- catalogued and stored images, videos and assets generated during UK CoC 2021 within Coventry Digital, adding searchable metadata
- presented lightning talks for Coventry City Council staff and the academic community to broaden their awareness of the type of UK CoC 2021 data collected, that included ticketing, cultural participation and sentiment, as well as related attitudes to Covid-19
- generated and animated a series of reflections from the monitoring and evaluation of UK CoC 2021.
These activities have shared Coventry related knowledge that can be used to inform future planning and decision making locally, regionally and nationally.
Other Place-Based Knowledge Exchange Projects
Art is Everywhere (University of Edinburgh)
This project ensured sustained access to the arts for all ages in North Lanarkshire and tackled:
- socio-economic inequalities.
With a strong focus on community engagement and collaboration across sectors, the project brought together key stakeholders and community members.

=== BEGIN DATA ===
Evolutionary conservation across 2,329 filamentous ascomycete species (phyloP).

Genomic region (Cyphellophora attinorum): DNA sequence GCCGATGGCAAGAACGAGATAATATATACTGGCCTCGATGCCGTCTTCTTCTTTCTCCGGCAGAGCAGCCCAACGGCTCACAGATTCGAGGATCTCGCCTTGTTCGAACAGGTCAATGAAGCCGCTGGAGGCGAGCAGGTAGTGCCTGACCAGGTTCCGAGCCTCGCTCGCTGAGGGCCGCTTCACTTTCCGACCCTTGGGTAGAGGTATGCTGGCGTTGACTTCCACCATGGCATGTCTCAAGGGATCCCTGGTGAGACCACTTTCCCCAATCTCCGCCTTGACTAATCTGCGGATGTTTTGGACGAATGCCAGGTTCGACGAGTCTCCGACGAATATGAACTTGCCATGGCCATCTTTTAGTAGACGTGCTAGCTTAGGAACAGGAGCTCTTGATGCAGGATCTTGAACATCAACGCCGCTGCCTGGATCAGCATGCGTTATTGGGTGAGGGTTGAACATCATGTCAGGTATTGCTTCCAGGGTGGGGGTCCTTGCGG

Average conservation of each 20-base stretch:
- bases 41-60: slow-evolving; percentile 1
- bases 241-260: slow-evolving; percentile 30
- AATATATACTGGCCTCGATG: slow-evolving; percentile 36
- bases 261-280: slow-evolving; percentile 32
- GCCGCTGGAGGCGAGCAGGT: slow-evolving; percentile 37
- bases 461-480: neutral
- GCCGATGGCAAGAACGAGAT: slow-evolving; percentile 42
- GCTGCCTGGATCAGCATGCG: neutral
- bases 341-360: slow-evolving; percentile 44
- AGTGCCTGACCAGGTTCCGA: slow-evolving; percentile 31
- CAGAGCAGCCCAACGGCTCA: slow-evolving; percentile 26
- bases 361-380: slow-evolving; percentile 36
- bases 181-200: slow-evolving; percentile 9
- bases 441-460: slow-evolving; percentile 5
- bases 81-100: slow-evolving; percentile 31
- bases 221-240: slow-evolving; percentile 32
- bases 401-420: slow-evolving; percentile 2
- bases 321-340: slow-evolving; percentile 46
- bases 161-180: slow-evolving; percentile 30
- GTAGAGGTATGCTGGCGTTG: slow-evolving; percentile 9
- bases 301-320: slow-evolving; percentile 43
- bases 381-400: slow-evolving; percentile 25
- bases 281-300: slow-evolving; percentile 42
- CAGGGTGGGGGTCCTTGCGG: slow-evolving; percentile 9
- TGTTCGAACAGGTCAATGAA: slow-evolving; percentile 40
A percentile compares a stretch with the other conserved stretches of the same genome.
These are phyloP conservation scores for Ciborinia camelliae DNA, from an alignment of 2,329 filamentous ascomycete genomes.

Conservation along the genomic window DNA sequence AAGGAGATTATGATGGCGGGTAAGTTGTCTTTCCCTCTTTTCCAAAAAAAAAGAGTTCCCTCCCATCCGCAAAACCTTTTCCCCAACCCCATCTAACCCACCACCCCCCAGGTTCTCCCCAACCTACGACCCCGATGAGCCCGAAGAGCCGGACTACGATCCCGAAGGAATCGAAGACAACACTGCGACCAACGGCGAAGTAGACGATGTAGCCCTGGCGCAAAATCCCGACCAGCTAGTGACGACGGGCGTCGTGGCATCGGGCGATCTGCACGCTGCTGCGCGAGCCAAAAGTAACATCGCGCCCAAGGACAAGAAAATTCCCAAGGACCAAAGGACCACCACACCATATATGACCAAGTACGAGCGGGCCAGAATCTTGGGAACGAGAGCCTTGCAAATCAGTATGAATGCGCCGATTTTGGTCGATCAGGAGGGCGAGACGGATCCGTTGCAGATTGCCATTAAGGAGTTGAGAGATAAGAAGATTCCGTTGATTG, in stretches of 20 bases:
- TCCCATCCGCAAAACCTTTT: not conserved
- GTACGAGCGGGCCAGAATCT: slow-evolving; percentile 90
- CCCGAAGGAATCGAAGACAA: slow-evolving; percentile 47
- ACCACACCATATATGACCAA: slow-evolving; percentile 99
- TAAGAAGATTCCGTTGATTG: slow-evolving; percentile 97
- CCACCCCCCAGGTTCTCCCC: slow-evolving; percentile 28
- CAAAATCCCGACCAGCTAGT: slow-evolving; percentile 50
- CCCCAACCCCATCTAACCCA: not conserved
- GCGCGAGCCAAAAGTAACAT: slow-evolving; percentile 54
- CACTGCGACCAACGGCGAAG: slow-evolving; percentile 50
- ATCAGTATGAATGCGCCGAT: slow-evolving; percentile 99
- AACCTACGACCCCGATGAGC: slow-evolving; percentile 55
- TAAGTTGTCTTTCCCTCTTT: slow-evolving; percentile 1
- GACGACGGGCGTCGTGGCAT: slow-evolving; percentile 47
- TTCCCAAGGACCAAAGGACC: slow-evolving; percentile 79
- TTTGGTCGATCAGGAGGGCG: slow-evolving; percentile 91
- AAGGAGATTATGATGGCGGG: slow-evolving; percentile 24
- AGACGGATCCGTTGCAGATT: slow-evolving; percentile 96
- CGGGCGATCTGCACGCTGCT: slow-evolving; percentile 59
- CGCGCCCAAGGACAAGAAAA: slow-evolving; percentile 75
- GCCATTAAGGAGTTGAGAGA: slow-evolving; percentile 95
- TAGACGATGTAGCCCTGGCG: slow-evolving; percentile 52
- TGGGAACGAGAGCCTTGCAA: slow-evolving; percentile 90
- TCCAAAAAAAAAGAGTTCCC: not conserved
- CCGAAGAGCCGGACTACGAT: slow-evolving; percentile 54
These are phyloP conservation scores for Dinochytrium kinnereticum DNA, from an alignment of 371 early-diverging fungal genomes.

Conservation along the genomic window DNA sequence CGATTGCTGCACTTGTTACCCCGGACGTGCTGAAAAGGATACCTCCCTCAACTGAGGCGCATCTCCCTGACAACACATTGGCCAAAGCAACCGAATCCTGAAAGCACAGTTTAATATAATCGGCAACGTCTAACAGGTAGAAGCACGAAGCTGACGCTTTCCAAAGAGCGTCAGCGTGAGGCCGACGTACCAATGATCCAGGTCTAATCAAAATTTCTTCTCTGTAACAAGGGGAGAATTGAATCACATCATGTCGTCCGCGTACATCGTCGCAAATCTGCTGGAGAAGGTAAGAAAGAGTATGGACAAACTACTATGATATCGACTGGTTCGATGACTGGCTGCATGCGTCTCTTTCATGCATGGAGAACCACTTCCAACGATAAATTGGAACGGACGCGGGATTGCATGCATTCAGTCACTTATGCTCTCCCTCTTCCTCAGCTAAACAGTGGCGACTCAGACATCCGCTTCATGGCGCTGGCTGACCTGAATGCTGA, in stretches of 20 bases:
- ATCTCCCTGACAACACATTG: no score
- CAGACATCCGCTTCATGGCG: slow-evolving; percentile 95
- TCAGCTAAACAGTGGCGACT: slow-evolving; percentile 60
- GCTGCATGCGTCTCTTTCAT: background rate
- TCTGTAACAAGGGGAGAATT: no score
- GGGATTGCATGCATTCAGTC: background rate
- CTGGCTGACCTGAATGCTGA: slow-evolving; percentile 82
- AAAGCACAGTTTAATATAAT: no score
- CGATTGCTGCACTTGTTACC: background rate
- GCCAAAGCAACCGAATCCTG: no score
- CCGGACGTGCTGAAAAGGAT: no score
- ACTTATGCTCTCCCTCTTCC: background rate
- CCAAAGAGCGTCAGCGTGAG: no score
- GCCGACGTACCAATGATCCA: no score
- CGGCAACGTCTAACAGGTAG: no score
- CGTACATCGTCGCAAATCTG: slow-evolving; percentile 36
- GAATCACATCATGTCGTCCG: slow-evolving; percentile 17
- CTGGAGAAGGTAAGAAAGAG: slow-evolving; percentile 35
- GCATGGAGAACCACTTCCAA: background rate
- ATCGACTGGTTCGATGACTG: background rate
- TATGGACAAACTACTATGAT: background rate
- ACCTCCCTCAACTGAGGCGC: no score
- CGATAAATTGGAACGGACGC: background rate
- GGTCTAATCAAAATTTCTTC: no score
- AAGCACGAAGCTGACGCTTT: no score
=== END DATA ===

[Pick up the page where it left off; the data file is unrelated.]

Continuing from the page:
City of Caves: Regenerating the Heart of Nottingham Through ‘Hidden Heritage’ (University of Nottingham)
City of caves – a network of over 870 caves that date back to at least medieval times – helped to put Nottingham’s heritage at the centre of a major redevelopment of the important Broadmarsh site.
It ensured that residents and visitors are able to benefit from it for years to come.
Creative Peninsula (University of Exeter)
This project examined the contribution that arts and culture can make to local economic development and social change to inform policy development in Devon and Cornwall.
It brought together universities, local government, and arts organisations to share learning and build a network of connected organisations.
Cross-Pollination: Growing Cross-Sector Design Collaboration in Placemaking (Open University)